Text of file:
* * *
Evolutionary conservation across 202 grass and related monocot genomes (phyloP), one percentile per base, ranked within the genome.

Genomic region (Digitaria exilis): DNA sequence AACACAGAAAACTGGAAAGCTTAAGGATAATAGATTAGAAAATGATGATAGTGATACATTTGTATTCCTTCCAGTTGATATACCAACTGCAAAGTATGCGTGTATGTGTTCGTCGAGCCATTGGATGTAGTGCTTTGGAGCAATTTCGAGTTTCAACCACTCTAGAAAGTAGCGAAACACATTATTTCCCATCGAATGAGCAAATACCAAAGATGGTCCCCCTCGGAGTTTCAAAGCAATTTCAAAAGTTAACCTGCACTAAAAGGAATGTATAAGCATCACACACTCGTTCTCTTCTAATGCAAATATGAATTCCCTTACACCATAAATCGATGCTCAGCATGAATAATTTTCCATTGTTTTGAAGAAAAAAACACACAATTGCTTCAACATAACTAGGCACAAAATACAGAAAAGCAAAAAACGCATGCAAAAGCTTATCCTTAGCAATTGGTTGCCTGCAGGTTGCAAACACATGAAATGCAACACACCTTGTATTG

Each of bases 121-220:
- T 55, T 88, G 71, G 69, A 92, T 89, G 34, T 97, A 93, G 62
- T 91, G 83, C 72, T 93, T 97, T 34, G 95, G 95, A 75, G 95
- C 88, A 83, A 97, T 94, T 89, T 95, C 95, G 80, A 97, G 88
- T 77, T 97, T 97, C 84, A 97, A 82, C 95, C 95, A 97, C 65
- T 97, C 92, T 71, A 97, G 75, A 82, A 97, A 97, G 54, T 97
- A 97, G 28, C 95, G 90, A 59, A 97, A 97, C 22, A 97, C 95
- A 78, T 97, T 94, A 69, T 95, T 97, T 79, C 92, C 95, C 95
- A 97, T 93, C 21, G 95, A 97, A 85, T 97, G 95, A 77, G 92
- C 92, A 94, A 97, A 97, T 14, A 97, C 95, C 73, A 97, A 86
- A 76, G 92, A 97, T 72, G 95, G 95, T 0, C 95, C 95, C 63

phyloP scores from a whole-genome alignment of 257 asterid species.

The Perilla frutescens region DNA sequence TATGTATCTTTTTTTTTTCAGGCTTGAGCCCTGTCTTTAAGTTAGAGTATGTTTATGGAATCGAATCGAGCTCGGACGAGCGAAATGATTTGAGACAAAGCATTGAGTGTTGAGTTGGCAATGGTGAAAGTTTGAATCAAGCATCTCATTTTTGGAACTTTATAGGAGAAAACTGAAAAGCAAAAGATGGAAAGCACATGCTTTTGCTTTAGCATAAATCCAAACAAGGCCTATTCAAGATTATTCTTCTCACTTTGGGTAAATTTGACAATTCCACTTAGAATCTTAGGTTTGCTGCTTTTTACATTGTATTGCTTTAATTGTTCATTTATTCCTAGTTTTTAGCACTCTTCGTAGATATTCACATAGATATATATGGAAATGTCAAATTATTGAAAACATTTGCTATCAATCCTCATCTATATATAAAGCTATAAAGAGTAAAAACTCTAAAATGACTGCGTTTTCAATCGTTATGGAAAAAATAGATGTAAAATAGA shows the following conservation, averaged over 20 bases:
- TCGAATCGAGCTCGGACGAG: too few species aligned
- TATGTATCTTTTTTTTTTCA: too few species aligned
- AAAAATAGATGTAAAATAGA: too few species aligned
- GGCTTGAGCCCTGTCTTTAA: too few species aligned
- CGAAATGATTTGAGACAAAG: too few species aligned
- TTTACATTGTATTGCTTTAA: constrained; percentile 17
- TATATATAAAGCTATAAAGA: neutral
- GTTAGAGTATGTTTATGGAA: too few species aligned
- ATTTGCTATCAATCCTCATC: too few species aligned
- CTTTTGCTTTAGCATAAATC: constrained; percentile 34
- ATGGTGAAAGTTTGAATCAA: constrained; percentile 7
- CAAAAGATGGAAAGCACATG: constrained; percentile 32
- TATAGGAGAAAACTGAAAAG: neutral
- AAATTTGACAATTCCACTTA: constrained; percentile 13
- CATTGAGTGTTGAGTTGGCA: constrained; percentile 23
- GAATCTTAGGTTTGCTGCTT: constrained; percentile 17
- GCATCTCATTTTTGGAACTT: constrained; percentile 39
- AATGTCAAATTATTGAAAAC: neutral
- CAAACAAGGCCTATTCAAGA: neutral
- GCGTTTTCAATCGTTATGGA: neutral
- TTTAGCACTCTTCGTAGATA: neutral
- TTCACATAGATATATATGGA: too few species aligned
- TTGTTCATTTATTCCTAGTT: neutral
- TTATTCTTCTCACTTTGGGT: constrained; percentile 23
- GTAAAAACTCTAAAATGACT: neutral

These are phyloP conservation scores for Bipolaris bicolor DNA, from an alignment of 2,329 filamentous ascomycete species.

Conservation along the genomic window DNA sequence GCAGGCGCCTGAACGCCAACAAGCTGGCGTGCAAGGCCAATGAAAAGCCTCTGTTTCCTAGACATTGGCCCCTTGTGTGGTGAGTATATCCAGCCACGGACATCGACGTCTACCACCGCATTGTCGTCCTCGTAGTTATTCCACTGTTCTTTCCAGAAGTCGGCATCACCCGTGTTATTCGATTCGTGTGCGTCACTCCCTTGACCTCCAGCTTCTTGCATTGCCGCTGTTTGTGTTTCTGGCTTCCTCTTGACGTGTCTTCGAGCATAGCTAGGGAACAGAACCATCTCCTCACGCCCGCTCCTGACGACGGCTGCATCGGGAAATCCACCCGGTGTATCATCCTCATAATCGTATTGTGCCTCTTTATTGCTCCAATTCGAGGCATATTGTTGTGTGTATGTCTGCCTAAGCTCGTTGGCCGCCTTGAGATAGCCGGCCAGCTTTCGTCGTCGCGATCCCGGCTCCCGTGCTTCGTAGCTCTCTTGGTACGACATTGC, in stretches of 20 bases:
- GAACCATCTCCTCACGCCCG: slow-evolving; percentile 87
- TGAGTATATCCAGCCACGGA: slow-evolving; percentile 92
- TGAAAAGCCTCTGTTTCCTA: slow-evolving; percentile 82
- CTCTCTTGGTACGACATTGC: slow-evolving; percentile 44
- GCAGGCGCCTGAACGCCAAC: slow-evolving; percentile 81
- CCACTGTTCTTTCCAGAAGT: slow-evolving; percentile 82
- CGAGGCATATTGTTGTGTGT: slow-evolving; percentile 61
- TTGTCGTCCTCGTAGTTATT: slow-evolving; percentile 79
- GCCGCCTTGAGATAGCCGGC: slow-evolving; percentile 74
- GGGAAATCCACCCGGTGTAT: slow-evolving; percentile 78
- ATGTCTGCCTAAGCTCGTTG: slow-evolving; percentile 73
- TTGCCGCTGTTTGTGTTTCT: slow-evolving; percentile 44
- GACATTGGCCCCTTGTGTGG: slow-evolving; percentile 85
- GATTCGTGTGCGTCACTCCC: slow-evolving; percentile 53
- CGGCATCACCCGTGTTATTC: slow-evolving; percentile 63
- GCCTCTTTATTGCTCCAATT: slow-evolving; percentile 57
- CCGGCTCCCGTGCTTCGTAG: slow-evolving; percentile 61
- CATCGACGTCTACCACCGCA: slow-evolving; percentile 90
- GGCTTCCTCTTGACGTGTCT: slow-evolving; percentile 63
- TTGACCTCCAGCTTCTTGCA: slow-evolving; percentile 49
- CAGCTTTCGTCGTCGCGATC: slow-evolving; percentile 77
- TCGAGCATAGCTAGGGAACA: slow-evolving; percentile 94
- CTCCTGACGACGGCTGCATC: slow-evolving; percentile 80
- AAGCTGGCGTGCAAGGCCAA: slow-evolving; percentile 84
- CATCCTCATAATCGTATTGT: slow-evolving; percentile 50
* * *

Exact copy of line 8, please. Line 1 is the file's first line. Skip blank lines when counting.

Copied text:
- T 97, C 92, T 71, A 97, G 75, A 82, A 97, A 97, G 54, T 97